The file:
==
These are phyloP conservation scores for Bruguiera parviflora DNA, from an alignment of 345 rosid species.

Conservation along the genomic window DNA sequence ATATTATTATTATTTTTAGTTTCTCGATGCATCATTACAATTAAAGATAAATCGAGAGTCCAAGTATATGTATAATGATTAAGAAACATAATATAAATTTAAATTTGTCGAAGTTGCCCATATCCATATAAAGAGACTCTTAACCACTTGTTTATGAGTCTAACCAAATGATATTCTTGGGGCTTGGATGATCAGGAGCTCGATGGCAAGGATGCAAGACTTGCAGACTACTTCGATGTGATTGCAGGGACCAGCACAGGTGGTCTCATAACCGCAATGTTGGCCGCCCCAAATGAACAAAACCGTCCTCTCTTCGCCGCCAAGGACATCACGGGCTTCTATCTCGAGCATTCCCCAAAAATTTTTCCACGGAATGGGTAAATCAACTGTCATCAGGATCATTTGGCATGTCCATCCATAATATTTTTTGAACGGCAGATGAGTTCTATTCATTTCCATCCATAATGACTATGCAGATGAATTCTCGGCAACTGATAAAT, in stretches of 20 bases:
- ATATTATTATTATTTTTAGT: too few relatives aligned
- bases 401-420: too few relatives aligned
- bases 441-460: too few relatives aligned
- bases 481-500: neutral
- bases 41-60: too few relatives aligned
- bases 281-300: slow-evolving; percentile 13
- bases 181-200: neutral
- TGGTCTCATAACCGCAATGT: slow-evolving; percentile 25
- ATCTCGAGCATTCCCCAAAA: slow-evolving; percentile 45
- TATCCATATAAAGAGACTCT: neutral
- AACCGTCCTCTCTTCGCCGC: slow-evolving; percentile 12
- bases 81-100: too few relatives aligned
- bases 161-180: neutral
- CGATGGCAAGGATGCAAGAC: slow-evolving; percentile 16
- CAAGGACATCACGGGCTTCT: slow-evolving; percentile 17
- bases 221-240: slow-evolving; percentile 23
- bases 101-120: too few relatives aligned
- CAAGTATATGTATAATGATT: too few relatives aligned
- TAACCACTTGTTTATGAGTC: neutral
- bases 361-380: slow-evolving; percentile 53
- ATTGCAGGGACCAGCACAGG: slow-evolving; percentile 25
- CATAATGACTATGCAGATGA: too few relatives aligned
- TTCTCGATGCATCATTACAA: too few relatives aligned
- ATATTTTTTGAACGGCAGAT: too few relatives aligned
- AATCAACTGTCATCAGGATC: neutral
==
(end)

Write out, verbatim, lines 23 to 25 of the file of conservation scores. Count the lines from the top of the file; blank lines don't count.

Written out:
- ATTGCAGGGACCAGCACAGG: slow-evolving; percentile 25
- CATAATGACTATGCAGATGA: too few relatives aligned
- TTCTCGATGCATCATTACAA: too few relatives aligned